By Linda Sickler

It's the Big 4-0.

The iconic rock band Boston has been around for an astonishing four decades. To celebrate, its members will soon kick off the Boston: 40th Anniversary Tour, with a sold-out stop in Savannah set for May 1.

Guitarist Gary Pihl has been with the band for 31 years.

"I met the guys in Boston when I was in Sammy Hagar's band," he says. "Our manager knew Boston's manager and Boston was hired to open for us at the end of the tour.

"They liked us, we liked them. We said they should open for us the entire second tour, and that's just what we did.

"I got to meet Boston's founder Tom Scholz and we were both interested in electronics," Pihl says. "In 1985, when Sammy joined Van Halen, Tom called and said he'd heard I was out of a gig."

As a result, Pihl joined Boston.

"How lucky can a guy get?" he says. "Boston was always one of my favorite bands. I was at Farm Aid and flew directly from there and went to work with Boston.

"It's been a fantastic journey. Tom is a wonderful guy. He designed the amplifiers we're using and we're probably the only band in the world using amps we built.

"People ask me, 'How would you describe Tom?'" Pihl says. "I say, 'With four words -- smartest guy I know.'"

It was 1975 when Boston's self-titled debut album became a huge hit, selling more than 17 million copies and generating the hits "More Than a Feeling," "Peace of Mind" and "Smokin.'" Members pride themselves on performing a totally live show without the use of pre-recorded music or technical enhancements, a rare feat indeed these days.

Current members are Scholz, lead and rhythm guitar, bass, keyboards, percussion and backing vocals; Pihl, rhythm and lead guitar, keyboards, backing vocals; Curly Smith, drums, percussion, harmonica and backing vocals; Jeff Neal, drums, percussion and backing vocals; Tommy DeCarlo, lead vocals, keyboards and percussion; Tracy Ferrie, bass guitar and backing vocals; and Beth Cohen, keyboards, vocals and rhythm guitar.

"Boston's music really is unique," says publicist Gail Parento. "They play every single thing on stage live.

"They don't use tape loops or enhancements," she says. "They are so faithful to their recordings. With six voices, it literally is so great."

Even as a child, Pihl was interested in being a musician.

"My oldest sister listened to Elvis and the Everly Brothers," he says. "Both my parents sang a little bit. My mother still performs with a senior citizens' group in Southern California.

"We don't always tour every year, so some years, she'll have more gigs than I do.

"My grandmother played organ. A cousin dances with the Alvin Ailey group," Pihl says. "Performing runs in our family."

While he was in high school, a classmate told Pihl about a man who was giving guitar lessons at a local music store.

"He said he was so good, so I started doing that," Pihl says. "This guy was in a band called The Warlocks, so we went to see him play in a pizza place.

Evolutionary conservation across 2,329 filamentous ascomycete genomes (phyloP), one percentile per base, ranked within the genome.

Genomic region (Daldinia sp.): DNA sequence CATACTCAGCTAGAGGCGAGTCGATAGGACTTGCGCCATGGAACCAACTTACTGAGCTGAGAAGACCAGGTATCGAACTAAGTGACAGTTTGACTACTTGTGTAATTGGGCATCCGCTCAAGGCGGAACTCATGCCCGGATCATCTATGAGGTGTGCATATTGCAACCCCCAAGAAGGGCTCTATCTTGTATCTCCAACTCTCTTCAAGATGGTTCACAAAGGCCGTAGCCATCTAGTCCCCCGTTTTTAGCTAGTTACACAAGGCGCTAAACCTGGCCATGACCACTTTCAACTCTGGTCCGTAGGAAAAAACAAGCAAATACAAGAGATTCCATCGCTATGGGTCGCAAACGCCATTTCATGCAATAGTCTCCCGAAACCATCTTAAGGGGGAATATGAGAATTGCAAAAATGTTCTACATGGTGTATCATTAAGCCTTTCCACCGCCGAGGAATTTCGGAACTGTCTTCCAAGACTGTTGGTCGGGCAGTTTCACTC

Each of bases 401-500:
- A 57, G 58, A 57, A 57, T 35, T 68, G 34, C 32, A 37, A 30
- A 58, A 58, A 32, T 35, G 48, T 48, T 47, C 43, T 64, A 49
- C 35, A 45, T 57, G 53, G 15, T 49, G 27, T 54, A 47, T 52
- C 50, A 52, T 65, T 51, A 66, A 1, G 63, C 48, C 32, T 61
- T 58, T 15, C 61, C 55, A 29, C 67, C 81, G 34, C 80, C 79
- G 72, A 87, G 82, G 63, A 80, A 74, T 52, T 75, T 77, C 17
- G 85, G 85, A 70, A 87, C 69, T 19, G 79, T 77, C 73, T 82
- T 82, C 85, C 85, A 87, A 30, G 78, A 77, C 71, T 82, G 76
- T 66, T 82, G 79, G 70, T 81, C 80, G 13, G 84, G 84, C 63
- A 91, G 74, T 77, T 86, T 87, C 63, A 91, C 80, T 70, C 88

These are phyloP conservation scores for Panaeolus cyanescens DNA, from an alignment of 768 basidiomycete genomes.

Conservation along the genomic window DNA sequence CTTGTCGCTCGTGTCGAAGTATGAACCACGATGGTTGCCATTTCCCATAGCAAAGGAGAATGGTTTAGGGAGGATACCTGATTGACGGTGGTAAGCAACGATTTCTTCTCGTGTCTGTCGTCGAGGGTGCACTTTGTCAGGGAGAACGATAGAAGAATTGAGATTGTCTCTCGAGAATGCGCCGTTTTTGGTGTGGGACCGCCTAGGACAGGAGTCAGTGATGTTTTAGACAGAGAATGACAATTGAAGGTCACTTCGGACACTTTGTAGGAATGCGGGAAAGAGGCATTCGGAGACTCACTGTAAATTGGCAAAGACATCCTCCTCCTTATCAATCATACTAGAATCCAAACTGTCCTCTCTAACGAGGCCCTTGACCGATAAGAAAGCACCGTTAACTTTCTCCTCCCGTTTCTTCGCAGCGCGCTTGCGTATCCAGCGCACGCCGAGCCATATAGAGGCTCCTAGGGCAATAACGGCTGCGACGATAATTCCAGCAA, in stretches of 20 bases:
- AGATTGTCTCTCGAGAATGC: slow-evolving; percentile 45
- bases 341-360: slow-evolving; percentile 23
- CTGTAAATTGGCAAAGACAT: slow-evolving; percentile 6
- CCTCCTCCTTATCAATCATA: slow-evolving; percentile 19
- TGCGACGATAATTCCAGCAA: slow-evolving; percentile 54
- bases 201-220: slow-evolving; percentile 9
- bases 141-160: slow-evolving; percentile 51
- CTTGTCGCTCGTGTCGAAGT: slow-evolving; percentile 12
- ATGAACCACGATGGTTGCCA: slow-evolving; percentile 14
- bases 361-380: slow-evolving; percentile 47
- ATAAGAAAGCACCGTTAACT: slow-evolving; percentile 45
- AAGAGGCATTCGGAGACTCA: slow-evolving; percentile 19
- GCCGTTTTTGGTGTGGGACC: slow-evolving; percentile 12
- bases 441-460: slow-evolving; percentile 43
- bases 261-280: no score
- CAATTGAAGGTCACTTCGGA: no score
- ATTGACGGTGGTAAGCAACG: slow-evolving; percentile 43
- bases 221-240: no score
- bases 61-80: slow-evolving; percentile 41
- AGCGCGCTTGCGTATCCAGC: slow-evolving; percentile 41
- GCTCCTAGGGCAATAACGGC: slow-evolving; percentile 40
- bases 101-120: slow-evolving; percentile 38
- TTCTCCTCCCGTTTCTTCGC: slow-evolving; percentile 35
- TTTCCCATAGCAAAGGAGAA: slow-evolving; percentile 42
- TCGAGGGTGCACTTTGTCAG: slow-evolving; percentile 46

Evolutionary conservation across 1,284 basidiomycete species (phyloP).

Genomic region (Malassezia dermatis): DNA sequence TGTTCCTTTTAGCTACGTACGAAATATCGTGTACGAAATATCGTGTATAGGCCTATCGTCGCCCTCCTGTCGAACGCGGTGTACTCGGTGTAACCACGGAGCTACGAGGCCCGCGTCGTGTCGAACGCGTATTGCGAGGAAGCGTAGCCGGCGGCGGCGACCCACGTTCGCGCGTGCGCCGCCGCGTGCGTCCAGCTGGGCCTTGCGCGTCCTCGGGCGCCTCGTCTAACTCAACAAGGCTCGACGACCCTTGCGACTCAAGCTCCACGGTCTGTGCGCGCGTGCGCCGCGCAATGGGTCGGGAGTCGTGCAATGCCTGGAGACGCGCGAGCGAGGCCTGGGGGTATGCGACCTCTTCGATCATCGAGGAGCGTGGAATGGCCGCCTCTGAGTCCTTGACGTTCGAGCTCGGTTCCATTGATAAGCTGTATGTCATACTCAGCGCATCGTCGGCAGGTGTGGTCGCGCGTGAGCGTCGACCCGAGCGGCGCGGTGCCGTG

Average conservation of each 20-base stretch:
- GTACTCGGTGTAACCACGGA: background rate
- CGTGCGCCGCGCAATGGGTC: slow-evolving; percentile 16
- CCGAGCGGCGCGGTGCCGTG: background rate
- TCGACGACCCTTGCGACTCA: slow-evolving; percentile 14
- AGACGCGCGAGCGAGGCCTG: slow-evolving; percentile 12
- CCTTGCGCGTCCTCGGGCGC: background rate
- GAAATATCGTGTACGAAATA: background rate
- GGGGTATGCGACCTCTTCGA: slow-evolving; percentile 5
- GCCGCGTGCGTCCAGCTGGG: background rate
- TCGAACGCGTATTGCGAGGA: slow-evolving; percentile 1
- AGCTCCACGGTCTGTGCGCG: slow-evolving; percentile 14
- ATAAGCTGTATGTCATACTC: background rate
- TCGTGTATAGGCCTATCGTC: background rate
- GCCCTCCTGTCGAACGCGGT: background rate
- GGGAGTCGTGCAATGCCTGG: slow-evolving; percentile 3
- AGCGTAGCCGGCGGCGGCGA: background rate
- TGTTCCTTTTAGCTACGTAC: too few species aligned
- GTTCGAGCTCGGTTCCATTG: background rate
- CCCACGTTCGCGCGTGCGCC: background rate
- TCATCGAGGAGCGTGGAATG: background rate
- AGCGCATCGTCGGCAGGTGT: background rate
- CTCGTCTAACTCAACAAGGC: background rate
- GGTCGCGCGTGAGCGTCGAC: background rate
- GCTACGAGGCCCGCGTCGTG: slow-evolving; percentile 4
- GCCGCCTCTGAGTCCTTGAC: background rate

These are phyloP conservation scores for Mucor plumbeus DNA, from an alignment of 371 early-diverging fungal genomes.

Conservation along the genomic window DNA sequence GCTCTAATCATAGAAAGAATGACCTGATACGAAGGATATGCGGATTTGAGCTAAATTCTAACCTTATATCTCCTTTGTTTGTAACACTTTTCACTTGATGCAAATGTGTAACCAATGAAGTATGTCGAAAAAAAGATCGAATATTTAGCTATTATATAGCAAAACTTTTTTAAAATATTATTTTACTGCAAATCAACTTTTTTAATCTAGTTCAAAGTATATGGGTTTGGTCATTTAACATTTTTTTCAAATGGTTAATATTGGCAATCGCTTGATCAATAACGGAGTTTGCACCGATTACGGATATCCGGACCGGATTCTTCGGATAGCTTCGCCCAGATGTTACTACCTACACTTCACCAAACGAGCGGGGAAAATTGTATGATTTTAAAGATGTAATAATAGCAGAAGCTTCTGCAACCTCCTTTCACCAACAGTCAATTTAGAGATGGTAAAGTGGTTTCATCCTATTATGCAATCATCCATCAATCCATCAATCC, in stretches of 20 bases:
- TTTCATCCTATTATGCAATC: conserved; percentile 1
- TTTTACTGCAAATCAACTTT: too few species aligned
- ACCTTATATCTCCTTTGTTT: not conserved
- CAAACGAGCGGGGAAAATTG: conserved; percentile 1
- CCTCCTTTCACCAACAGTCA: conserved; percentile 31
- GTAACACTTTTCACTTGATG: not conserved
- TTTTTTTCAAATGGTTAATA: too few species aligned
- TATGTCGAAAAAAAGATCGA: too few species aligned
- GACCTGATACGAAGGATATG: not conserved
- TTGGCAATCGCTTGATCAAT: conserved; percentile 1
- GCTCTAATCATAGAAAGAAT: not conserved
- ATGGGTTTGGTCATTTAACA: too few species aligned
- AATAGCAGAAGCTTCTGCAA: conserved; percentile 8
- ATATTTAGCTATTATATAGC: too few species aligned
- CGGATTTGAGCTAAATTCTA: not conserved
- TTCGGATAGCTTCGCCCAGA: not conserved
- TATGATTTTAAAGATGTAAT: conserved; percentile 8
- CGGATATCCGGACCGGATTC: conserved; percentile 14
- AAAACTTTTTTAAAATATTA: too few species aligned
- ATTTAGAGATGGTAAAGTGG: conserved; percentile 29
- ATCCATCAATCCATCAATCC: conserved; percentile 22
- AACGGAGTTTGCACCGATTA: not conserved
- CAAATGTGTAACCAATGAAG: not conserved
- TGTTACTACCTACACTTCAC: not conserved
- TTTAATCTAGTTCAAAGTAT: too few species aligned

"He changed the band's name to The Grateful Dead. It was Jerry Garcia.

"People ask what he was like," Pihl says. "He was very professional and taught us cool stuff, professional stuff."

While in high school, Pihl performed with several bands.

"We were close to getting a record deal," he says. "That was the Holy Grail and we got close.

"The recording companies came out to see us and would say, 'You're good.' But we were just not the right thing at the right time.

"Over the course of playing, I met Sammy Hagar," Pihl says. "Joining Sammy's band was my big break."

At the time, Hagar needed a guitar player, so Pihl auditioned for him.

"While I was auditioning, his manager called and said they could open for Thin Lizzy in two days if they could get a guitar player," Pihl says. "Sammy asked if I wanted to do it. I didn't know I was full-time and at the end of the night, I was saying good-bye and they said, 'You're in the band.'"

In Savannah, Boston will play its most well-known hits.

"We will be certain to play the songs everyone knows and loves," Pihl says. "It's such a thrill to see people smiling and singing along.

"We'll also play stuff we haven't played in a while," he says. "And there's be stuff from the new album."

It's fun to watch the fans from the stage, Pihl says.

"They are smiling most of the time," he says. "When we kick into a song they recognize, people start singing along and clapping.

"We've got some of the greatest fans," Pihl says, "They're so nice and everybody is there to have fun."

Pihl has played Savannah before but he didn't get to see much of it.

"The normal procedure is get on the bus, drive to a town, do a sound check, do the show and get on the bus," he says. "Traveling is OK, but you don't get to see the towns you go to much, unless we get a day off."

Somewhat facetiously, Pihl refers to his wife Marilee as his "trophy wife."

"She was 25 when we married and I was 25," he says. "She was my high school sweetheart.

"She's going to join me in Savannah because we've always wanted to see the sights," Pihl says. "We have a day off after the show and we're going to see everything we can."

All the band members are excited about the tour.

"We were looking forward to coming to Savannah," Pihl says. "The South in general has always been receptive to us.

"We're thrilled to be on our 40th anniversary tour," he says. "Most bands are lucky if they get 15 minutes of fame. It's fun to think 40 years later that Tom Scholz got something so right."